I was never asked to a dance in high school. Looking back, it's definitely not a big deal. But then it was. I remember watching my friends get asked to dances and wondering if anyone would ever ask me. One dance, Homecoming maybe, I remember sitting at the computer near our front door the night before. Just in case someone decided to ask last minute. The phone rang, my parents told me it was for me, there was a male voice on the other end of the line who said "Elise. This is Harry Potter. Please stop being so obsessed with me." Click. Needless to say, I didn't get asked to Homecoming at the last minute. (I also didn't stop my Harry Potter obsession.)
Like I said, in retrospect, those dances weren't a big deal. I turned out pretty alright even without a pretty prom dress. But if I could go back in time and hang out with 17 year old me on the night of the dance, I'd bring her a giant bag of caramel kisses and we'd have a heart-to-heart where I'd hopefully convince her a little bit earlier in life that her worth wasn't defined by how many boy's choice dances she was asked to.
That's the cool thing about perspective, looking back, you understand a lot more than you did in the situation. I like to go back and read my high school journals sometimes. I've learned to skip over the pointless pages of American Idol updates (although it is kind of fun to remember how many times I managed to vote for Clay Aiken and Carmen Rasmussen in a single night.) My favorite pages are the ones where I was convinced that I was "in love" with so-and-so for whatever reason it was that day. It would be embarrassing to admit how many last names I've sampled my first name with. (In gel pen, naturally.)
I've come to love writing an awful lot. I also like to think I've become a bit better at writing since my high school days. My notes app on my phone is full of half-completed blog posts and stressed-out word vomit sessions. I've also learned to write when I'm feeling happy or grateful, so that I can remember those things when I'm not feeling that way later on.
Anyway, here's the point of this post.
Months ago, I went on a really good date. There actually wasn't anything particularly special about it, mostly just that I had a good time, felt comfortable with my date, and felt some sense of potential. I try to begin and end dates with a prayer so, when I got back from this one, I was expressing gratitude for the date and felt like I should write what I was feeling. I pulled up my beloved notes app and wrote something that has been a real blessing to look back on since I wrote it:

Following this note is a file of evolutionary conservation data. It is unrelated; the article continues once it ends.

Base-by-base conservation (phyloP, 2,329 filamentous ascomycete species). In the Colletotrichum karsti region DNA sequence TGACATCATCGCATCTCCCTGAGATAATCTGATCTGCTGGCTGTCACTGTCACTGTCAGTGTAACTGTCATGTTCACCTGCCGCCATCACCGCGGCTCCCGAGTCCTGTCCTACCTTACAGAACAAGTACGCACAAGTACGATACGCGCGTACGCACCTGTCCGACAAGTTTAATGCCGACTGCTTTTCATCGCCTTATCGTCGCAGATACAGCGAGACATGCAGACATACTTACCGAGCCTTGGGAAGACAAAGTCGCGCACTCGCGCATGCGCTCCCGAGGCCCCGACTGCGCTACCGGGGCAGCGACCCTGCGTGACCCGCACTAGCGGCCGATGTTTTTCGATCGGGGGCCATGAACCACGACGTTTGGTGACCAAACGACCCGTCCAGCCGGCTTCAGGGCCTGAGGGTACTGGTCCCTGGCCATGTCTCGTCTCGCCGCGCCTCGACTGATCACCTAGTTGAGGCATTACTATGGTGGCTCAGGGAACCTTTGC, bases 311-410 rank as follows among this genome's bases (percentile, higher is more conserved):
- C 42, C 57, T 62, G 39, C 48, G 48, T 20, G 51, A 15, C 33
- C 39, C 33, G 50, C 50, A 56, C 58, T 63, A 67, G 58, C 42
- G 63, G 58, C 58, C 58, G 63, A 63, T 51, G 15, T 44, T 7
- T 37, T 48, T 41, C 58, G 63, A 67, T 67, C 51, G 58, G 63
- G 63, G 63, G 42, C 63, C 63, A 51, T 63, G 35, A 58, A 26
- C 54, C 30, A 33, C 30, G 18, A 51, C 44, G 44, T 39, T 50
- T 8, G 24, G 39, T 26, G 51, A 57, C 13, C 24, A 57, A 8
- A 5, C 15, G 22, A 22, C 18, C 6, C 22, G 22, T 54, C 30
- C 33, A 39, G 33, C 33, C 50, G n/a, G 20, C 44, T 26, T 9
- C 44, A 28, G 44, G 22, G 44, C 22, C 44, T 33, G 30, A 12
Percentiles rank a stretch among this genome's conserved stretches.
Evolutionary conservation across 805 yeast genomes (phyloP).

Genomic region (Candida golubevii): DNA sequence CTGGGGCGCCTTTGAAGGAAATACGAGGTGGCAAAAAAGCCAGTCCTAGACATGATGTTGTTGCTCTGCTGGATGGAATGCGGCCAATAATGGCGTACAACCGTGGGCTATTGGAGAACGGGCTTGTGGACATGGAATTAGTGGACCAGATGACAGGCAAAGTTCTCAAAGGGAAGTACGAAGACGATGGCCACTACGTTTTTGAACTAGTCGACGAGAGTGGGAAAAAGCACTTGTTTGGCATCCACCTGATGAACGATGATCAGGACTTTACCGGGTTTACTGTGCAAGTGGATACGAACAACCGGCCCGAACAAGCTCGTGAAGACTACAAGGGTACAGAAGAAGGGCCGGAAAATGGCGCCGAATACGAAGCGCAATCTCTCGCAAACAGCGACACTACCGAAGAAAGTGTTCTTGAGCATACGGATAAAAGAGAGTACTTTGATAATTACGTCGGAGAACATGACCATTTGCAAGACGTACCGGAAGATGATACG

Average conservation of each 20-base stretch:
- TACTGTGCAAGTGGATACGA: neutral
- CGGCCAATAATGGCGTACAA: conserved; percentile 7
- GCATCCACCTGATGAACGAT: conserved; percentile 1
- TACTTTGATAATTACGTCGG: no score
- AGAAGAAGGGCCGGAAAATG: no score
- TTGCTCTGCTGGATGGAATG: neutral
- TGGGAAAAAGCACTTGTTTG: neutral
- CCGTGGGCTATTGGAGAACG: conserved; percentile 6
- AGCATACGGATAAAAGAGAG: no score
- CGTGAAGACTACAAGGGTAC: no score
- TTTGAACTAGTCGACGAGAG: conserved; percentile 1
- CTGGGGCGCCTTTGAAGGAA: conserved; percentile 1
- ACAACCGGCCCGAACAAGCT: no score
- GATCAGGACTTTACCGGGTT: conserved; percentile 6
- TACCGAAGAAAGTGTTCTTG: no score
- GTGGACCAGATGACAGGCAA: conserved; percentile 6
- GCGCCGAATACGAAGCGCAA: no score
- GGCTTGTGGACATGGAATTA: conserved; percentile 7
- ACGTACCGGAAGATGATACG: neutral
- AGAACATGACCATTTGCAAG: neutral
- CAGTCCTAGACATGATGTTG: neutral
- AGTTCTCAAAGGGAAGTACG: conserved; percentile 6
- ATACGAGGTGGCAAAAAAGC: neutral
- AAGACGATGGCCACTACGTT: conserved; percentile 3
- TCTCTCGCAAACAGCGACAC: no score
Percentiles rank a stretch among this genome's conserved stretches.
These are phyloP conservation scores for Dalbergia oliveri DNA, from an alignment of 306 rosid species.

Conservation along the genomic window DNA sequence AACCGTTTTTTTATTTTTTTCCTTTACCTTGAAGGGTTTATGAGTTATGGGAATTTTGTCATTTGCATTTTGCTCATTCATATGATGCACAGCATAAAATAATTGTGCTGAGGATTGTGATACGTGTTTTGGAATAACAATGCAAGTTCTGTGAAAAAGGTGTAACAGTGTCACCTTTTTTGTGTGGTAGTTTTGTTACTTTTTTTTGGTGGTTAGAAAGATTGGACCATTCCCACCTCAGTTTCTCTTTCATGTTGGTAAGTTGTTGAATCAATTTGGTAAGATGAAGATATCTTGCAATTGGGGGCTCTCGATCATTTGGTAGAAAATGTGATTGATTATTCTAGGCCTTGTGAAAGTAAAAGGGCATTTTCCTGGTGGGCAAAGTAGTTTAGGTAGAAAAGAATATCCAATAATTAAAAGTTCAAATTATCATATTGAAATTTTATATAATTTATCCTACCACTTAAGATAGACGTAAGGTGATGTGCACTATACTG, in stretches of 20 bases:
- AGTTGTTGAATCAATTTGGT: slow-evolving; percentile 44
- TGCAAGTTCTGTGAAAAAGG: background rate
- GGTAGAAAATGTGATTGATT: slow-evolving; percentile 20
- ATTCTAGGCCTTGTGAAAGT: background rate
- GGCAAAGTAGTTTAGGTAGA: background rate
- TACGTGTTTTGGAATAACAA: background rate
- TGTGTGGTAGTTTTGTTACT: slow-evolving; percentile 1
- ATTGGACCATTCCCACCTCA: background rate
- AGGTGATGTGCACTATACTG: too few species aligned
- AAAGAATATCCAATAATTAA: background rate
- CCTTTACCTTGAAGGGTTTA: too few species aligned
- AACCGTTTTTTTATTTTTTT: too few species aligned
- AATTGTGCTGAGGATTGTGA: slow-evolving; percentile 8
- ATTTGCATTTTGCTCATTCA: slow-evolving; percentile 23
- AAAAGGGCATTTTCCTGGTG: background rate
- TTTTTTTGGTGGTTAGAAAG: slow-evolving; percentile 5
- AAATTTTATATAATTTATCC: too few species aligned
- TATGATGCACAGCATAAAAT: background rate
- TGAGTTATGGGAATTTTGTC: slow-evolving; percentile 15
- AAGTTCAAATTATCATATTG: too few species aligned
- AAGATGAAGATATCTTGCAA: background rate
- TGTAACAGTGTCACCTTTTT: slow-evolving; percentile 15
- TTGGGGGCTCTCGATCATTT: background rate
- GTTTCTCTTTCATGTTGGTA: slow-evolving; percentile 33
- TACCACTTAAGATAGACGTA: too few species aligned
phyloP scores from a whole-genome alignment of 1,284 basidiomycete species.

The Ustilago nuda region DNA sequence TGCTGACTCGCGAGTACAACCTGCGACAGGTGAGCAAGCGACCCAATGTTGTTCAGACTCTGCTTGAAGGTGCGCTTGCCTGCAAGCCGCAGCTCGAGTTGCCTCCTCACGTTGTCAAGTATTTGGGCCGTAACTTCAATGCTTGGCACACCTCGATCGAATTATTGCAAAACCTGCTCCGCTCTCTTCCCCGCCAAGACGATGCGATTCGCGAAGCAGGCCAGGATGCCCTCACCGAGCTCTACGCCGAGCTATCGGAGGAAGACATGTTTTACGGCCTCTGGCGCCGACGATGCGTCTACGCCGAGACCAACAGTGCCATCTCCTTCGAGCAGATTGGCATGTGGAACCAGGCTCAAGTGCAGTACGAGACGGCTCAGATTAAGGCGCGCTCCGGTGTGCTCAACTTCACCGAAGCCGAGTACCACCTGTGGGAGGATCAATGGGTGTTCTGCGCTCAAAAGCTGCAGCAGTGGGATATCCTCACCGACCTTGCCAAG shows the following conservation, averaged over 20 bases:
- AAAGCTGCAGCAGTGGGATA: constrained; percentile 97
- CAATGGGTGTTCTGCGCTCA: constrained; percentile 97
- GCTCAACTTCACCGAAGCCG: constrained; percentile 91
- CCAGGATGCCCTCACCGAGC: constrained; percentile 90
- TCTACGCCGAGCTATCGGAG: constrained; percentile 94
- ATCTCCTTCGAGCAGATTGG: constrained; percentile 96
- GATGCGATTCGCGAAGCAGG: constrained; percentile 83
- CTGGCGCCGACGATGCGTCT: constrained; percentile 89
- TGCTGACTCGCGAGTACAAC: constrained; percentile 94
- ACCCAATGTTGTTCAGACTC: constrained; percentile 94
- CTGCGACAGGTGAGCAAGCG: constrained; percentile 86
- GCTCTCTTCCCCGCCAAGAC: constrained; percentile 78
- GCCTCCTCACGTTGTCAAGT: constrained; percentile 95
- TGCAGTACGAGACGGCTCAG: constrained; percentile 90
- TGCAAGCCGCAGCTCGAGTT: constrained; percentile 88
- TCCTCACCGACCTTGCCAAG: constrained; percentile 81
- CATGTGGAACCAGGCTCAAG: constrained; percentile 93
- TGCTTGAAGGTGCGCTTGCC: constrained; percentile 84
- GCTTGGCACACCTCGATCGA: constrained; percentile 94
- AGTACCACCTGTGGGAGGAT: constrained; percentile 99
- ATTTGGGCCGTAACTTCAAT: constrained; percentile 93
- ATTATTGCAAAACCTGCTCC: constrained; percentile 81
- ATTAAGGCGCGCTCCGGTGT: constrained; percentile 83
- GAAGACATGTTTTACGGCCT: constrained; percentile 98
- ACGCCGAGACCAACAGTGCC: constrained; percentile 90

"I think this is what hope feels like. A moment of believing that everything I've always dreamed of could actually come to be. I feel like spinning and screaming, the lights all seem brighter, I feel like every part of me is smiling.
I also feel this fear of 'what if I'm wrong?' and 'what if I get my hopes up only to get them crushed?' But something tells me that no matter what happens, this feeling of bliss and hope and 'maybe so' has a lot more to do with truth - it doesn't all rely on 'what if yes' or 'what if no'. I am valuable not just because tonight I feel valued, but because I am."
I actually feel really vulnerable sharing that note. Because, spoiler alert, not much more happened with that guy. And since nothing happened, it seems kind of silly that 'every part of me was smiling'. But I've had this note on my mind all day and I'm kind of impressed by what I seem to have understood the night I wrote it. Today, as I'm writing this blog post, I am valuable. Even though nothing progressed the way I hoped it would when I was all twitterpated that night, that simple date taught me something that had always been true all along.
And it's true for all of us. We are valuable. We have infinite worth that is not defined by whether or not we are going on dates, or our marital status, our employment/education status, or anything like that. That's something that has taken me a long time to understand. And somehow, separating those things in my mind has made all the difference.